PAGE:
in short, cat owners are the neurotic depressive visionary types, while dog owners are the golden standard of society
(complete article http://www.psychologytoday.com/blog/...and-cat-owners )
There are sound reasons to suspect that the preference for dogs or cats reflects some underlying human personality differences. Certainly the relationship between cats and humans has always been quite different than the relationship between dogs and people. This reflects the behaviors that both species have kept from their heritage prior to domestication. In the wild, cats are usually solitary hunters and often are active mostly at night. In contrast, wild canines are usually sociable pack animals that work in groups and are active between dawn and dusk. Our domestic dogs retain this need for social interaction to the degree that without a master and a family, a dog seems unhappy--almost lost. Dogs will intrude on a person's ongoing activities if they are feeling lonely and want some company or play. Cats, on the other hand, are often invisible during the day, seeming only to appear in the evening, especially if that is when they are fed. Cats will occasionally engage in social activities or play with people, but their interest is limited. Usually, after only a few minutes, cats will abandon the game and wander away. Dogs on the other hand, will often engage in play, like fetching a thrown ball, for hours at a time, and it is usually the human that quits the game first.
Recently, Sam Gosling, a psychologist at the University of Texas in Austin and his graduate student Carson Sandy conducted a web-based study in which 4,565 individuals were asked whether they were dog people, cat people, neither or both. The same group was given a 44-item assessment that measured them on the so-called Big Five personality dimensions psychologists often use to study personalities.
Gosling summarized his results saying, "There is a widely held cultural belief that the pet species -- dog or cat -- with which a person has the strongest affinity says something about the individual's personality, and this research suggests there are significant differences on major personality traits between dog people and cat people."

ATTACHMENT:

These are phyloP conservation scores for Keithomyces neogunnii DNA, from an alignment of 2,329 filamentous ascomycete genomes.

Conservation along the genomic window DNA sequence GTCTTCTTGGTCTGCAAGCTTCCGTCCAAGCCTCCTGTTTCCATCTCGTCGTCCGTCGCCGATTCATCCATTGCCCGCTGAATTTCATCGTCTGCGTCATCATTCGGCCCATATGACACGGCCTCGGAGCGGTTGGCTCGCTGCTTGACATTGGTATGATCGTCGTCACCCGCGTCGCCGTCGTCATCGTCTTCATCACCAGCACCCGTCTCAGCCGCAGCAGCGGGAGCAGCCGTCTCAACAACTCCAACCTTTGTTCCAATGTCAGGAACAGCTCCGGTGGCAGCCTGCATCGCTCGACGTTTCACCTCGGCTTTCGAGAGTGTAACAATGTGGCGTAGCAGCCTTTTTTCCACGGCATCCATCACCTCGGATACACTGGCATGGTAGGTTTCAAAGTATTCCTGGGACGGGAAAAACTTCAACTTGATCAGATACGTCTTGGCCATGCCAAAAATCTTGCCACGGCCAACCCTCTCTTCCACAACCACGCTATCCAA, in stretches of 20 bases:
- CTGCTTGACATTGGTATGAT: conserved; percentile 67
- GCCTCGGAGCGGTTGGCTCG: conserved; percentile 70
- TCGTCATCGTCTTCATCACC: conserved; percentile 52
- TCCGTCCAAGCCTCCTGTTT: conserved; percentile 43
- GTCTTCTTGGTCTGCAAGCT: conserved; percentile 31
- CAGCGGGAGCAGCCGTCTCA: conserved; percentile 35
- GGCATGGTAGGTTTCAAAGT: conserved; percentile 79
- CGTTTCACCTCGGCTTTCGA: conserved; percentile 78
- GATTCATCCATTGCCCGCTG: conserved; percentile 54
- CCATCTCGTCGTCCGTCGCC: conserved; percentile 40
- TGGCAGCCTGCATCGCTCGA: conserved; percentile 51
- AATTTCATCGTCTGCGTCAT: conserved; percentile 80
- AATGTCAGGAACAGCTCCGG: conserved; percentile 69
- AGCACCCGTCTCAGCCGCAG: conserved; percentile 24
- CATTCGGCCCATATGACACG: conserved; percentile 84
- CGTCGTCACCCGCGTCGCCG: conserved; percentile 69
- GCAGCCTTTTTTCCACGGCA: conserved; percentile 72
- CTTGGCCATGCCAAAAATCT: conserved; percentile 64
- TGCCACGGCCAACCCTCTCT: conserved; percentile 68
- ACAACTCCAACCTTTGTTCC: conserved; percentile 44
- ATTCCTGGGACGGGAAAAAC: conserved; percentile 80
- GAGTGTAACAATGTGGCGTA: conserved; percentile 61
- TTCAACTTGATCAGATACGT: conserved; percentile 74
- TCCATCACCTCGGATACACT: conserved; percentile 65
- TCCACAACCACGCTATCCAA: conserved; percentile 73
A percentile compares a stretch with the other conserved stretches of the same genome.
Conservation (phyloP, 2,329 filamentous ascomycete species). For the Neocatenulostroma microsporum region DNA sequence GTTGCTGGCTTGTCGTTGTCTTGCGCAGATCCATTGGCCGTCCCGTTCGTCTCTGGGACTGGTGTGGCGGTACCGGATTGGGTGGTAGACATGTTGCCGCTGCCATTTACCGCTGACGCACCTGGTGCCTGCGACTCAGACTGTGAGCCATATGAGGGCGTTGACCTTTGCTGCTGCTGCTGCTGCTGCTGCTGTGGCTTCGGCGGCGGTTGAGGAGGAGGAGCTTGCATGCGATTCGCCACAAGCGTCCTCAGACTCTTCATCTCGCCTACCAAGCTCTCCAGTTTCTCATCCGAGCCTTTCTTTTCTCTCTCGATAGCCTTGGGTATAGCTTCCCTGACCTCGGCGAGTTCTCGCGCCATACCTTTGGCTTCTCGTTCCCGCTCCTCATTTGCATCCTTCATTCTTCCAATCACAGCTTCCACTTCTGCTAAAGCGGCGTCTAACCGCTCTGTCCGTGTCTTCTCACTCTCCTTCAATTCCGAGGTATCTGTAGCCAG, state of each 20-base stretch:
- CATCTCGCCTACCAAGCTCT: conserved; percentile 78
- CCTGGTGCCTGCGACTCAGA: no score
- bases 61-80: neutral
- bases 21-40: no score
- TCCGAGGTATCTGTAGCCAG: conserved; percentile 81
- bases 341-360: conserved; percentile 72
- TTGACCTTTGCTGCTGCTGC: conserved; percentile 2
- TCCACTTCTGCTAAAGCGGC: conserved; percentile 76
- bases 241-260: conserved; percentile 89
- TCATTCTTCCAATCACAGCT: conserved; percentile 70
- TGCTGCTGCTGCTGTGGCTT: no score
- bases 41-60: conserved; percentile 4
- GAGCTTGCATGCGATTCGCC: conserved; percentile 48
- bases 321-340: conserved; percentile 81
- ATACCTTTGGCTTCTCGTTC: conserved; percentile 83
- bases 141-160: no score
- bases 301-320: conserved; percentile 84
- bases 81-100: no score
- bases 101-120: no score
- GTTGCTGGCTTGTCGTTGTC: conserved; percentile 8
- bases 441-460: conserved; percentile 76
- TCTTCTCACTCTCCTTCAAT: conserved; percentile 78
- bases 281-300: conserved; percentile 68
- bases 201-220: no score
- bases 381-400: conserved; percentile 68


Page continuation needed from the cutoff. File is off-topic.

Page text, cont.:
Just on the basis of the nature of dogs being more sociable than cats, one might expect that the personalities of dog lovers would also reflect higher sociability. The results showed that dog people were generally about 15 percent more extroverted and 13 percent more agreeable, both of which dimensions are associated with social orientation. In addition dog people were 11 percent more conscientious than cat people. Conscientiousness involves is a tendency to show self-discipline, to complete tasks and aim for achievement. The trait shows a preference for planned rather than spontaneous behavior.
In comparison cat people were generally about 12 percent more neurotic, however they were also 11 percent more open than dog people. The openness trait involves a general appreciation for art, emotion, adventure, unusual ideas, imagination, curiosity, and variety of experience. People high on openness are more likely to hold unconventional beliefs while people with low scores on openness (dog people) tend to have more conventional, traditional interests.